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Oconto County, Wisconsin
Mountain Memories
Pages 72 - 73

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Page 74 & 75

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.maid was to be apprehended and fined. William Carlson, the Town Constable/ was given the task of enforcing the ordiance which began in 1914. The first reference to automobiles is also mentioned in the Town Record Books that year when automobile owners and organizations began to raise money to give to the Town with the understanding that specific improvements be made on certain highways.
A few years later The Home Lands, a Chicago Realtors organization, came into this area selling a great many 40 acre parcels of land inviting settlers to come to this area with dreams of turning their purchases into farms of plenty. But much of this land was sutmarginal farming land causing many of these settlers to either abandon their farms or find other employment.
There were areas that produced quite well and Mountain prospered as many of the settlers turned their own-ings into fields of potatoes. There were 3 potatoe warehouses which between them shipped as many as 90 carloads of potatoes a year from the Depot. Some of the larger growers in the 20's were Anton Popelka, Emery Belanger, and John and Sigfried Lundquist. Contract cucumbers also contributed to the farm incomes. The pickle factory was located in the vicinity of Shelly Lambrecht's residence of today, the building being erected around the year 1915.
The pickle factory was really not a factory, but a storage area for cucumbers. Four big wooden vats 10 or more feet high, with a diameter of 15 feet, and 2 small vats about 10 feet across were housed inside the warehouse building. The cucumbers were sorted here as ones, twos, and threes, depending on their size. Nubs and crooks were not acceptable. The cucumbers were then put into the vats to which a recipe of salt and water was added in creating a brine. Once filled, the vats were covered and weighted down with stones atop the covers.
Sometime during late fall and into the winter the brined cucumbers were loaded onto tank cars on the rail siding which ran along side the warehouse. Then they were truly on their way to the pickle factory where our Mountain grown cucumbers would become pickles !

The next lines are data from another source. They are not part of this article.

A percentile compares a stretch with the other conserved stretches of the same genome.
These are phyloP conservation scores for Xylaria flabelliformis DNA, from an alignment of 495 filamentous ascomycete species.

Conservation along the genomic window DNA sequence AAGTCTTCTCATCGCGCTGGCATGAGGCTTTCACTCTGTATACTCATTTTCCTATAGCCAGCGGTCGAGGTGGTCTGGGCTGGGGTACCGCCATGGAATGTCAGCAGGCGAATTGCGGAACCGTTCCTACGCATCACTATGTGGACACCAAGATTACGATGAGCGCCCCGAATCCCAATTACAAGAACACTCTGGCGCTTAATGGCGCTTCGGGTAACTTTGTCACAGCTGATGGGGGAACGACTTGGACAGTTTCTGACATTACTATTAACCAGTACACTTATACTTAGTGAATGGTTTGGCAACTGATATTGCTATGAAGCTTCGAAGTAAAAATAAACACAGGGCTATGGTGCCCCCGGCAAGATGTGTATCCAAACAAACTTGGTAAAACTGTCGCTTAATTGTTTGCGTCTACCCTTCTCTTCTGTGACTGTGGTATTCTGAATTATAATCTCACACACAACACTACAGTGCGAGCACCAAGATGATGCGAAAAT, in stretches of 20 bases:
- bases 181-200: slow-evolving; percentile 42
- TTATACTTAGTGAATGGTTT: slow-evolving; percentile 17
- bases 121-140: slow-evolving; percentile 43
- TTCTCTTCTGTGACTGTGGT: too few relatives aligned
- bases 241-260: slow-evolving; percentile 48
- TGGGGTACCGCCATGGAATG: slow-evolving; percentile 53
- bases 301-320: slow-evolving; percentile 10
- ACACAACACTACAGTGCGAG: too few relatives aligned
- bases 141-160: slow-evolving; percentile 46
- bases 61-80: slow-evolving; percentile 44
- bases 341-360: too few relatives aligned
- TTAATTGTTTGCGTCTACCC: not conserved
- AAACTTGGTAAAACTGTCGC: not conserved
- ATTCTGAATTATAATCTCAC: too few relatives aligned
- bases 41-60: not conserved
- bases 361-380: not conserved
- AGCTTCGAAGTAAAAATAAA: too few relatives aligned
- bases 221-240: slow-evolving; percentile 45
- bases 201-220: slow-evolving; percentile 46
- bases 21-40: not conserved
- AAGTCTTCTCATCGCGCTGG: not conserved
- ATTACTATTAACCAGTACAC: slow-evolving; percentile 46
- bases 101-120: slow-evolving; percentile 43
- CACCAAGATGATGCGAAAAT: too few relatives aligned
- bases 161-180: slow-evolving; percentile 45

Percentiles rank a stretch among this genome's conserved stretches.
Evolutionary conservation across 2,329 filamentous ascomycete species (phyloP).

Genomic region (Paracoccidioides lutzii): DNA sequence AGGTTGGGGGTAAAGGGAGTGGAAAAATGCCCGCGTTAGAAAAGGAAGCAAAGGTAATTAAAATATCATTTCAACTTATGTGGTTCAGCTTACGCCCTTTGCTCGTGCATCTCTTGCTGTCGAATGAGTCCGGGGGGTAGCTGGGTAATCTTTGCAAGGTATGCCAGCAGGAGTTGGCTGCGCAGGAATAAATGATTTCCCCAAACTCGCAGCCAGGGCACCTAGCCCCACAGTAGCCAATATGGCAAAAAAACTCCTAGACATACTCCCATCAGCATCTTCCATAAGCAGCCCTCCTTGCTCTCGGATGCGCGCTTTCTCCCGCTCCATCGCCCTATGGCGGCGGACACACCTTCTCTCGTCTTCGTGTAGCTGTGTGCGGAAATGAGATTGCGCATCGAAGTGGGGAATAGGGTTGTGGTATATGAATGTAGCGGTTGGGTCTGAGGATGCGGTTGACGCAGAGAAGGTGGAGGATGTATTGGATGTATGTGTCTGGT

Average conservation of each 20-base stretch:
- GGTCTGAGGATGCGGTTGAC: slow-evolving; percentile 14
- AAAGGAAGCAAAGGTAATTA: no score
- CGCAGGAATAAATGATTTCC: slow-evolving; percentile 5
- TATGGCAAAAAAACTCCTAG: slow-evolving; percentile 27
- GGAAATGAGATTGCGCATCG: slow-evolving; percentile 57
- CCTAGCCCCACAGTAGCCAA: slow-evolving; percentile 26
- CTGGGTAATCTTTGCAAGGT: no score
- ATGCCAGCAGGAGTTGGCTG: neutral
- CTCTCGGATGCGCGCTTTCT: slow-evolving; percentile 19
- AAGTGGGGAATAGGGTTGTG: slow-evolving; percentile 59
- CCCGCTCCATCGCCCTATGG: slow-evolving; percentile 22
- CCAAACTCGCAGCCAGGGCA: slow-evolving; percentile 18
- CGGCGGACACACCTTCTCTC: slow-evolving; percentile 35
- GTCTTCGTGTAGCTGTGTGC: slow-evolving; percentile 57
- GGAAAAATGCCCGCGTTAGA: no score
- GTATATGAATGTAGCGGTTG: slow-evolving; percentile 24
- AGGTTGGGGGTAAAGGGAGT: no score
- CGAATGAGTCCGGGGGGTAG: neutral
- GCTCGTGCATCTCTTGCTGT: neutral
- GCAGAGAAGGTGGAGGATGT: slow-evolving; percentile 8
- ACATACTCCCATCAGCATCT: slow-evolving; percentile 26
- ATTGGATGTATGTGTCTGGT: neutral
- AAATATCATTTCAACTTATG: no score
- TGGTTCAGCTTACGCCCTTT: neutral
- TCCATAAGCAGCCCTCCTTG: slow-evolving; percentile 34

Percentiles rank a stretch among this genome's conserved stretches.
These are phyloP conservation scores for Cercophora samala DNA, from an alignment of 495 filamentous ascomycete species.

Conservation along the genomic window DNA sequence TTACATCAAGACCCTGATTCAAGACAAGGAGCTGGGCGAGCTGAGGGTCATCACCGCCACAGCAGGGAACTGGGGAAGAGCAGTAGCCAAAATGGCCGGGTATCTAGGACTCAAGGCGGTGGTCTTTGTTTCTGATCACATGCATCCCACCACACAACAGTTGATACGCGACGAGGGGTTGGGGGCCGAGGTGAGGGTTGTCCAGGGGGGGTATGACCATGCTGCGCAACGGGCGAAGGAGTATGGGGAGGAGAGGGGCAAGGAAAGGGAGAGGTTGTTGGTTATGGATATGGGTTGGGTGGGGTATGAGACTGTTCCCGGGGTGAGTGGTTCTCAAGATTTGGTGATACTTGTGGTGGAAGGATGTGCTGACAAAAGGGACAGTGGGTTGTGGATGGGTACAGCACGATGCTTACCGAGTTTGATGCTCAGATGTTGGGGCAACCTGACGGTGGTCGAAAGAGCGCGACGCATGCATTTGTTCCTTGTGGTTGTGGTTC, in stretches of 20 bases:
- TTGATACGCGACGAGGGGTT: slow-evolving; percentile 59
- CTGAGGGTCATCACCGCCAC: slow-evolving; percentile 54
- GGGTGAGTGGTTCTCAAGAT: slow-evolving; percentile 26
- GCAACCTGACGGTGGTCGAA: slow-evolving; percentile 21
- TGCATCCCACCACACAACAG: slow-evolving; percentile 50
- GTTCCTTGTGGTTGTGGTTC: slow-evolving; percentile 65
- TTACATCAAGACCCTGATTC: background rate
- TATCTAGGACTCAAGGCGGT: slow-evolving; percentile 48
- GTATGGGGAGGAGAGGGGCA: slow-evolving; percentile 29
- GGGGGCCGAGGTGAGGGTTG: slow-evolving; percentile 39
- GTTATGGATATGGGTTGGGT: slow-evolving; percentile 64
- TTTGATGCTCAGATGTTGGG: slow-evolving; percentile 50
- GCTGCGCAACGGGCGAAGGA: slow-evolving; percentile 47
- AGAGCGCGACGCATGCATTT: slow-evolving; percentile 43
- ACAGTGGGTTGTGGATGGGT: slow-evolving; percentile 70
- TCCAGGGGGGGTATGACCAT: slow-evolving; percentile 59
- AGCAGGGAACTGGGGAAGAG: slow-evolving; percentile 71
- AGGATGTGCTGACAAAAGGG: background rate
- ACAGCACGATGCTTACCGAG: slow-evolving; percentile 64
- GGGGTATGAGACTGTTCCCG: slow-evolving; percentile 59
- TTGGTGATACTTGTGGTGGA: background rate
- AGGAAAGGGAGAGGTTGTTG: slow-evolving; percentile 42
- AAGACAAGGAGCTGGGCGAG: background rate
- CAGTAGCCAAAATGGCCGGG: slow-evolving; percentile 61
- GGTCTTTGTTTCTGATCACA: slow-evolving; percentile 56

During the 20's the Gillett Canning Company came in to the area and contracted with farmers to raise yellow wax beans. They also set up a station in one of the potato warehouses, hiring local women to snip the ends of the beans. At the height of the bean season three and four large trucks a day, hauled the beans to Gillett to the main canning factory.
Farmers contracted for % acre to up to 4 acres for bean planting, leaving much of the responsibility of tending to those 'cash crops' to the entire family. Between picking beans, cucumbers, and wild berries, the local kids amassed enough money to buy their own school clothes with a few dollars left for their own extravagances .
The 1920's also found this area into egg production. John Olson, Walfred Bloomberg, Lorenzo Whitney, and Walter Saffran were farmers who invested heavily into the raising of chickens for eggs. Local non-farmers Art Storzer, Fred Dunlap, and Omer Belongia were also into the raising of chickens for egg production on a fairly large scale.
The Cheese Factory went into operation around the year 1925, I believe, and according to records of milk production/ there were as many as 50 to 60 farmers producing and hauling milk into the Cheese Factory in Mountain. The building was located next to Les Forrest's garage at present, which is on old Highway 32. The Cheese Factory may have been built by Charles VanHayden who was also our first cheese maker, if my memory serves me correctly, and the larger milk producers in the area during those early years were Anton Popelka, Dewey Anderson, Lawrence Melum, and Guy Gibson.
I recall Joe Foral as the cheese maker when I was a lad, who was followed by Fred Umland. Later it was operated by Mr. Snyder, Al Soden/ Paulus Winter, and I believe the last of the cheese makers in the town of Mountain was Wesley Neu. The Cheese Factory was lost to fire in 1987, though it had not been in operation for quite some years.
The town's first Milkman to appear on the streets selling bottled milk was Walfred Bloomberg. Walfred married Frieda Sandberg in 1915 and on the farm that had been settled by her parents, John and Anna Sandberg, they bottled up the milk into glass containers